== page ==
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Orthopaedics, Sports Medicine
Hip Arthroscopy 101
February 23, 2018 | by Parth Lodhia

You have been struggling with hip pain, been through the proper assessments and treatment, and have been referred for surgery. Your surgeon has recommended hip arthroscopy as a less-invasive option.

If this is you, or you are interested in learning more about this surgical intervention, here is a short summary to provide you with more information.


Hip arthroscopy is a surgery performed on the hip joint using a camera (called an arthroscope) about the size of a pen and small incisions on the side of the hip.

The camera helps visualize the structures inside the joint, including the acetabular labrum (ring around the socket), articular cartilage (lining the joint), and any bony prominences.

Small instruments are used to repair injured cartilage and labrum, as well as remove excess bone from the socket and/or the femoral head. The procedure is usually performed as an outpatient, allowing the patient to go home the same day.


Hip conditions can cause a patient pain in a variety of ways and hence the diagnosis of a hip joint problem is paramount. Patients may feel hip pain in the groin, side, or back of the hip and this can happen at any age.  Some conditions that cause hip joint related pain are femoroacetabular impingement (FAI), hip dysplasia, acetabular labral tears, trauma, and degenerative/arthritis-related changes to the hip joint.

While multiple hip injuries and conditions can be treated with hip arthroscopy, non-surgical management should be undertaken first before embarking on a discussion about surgery.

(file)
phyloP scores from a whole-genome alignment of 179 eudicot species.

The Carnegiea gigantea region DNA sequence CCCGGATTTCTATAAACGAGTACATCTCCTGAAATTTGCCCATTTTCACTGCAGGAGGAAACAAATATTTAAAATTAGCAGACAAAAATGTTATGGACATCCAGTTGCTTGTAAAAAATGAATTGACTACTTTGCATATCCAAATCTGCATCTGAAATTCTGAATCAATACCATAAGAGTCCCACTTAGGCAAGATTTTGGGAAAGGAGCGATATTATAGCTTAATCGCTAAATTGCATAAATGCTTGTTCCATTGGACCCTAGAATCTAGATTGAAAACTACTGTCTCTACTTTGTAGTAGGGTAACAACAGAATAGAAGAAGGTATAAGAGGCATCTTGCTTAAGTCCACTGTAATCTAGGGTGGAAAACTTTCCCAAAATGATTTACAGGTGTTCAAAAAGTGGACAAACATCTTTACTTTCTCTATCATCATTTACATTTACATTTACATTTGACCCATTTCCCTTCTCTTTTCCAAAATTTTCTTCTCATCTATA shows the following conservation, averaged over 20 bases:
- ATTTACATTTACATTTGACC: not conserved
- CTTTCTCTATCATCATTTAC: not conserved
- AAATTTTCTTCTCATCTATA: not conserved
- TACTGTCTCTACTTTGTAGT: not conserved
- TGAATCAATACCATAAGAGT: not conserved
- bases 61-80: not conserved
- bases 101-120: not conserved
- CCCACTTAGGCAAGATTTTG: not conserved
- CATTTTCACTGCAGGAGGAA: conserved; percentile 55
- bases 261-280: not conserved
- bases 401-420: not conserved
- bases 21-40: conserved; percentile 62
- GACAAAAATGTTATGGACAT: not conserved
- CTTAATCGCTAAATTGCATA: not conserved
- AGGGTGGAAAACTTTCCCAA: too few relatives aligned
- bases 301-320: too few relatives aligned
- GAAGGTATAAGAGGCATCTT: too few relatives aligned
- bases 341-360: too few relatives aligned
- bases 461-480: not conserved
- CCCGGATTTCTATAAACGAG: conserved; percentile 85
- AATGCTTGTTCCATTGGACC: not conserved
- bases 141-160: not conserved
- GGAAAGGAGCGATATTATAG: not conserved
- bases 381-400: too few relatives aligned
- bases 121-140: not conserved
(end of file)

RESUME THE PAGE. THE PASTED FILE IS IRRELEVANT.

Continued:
These measures include activity modification, physiotherapy, anti-inflammatories, massage, chiropractic treatment, and in certain situations, injections. Recent studies have shown that hip arthroscopy is not as successful in hip joints that have already begun to show signs of arthritis, compared to those that show no such signs.


If a patient has hip pain, he/she can be referred to a Fortius Sport Medicine Physician for a musculoskeletal evaluation. Physician’s may refer the patient for radiology tests like xrays, and in some instances, a magnetic resonance imaging (MRI) with dye injected in the joint (arthrogram). It is important to understand that each patient can have a unique reason for hip pain and the cause of the pain should be determined.

Muscular pain can generally be managed with rest and symptomatic treatment including icing, compression, and over the counter anti-inflammatories, followed by rehabilitation and gradual return to activities as tolerated. Fortius has a team of physiotherapists, massage therapists and chiropractors who can provide additional support at this stage of the treatment plan.

If the pain does not improve with conservative measures, the patient may be referred to a Fortius orthopaedic surgeon specialized in hip arthroscopy and preservation surgery for an evaluation. As part of this evaluation, the patient may be subjected to further tests, including a diagnostic hip joint injection with local anesthetic. The idea behind this is to ascertain the joint as being the cause of the pain so as to refine indications for surgery.

Visit our website to learn more about our Sport Medicine services and our Physician team. Appointments with Fortius sports physicians require a referral from a family doctor (or other referring doctor). Fees for most services are covered under the Medical Services Plan (MSP).​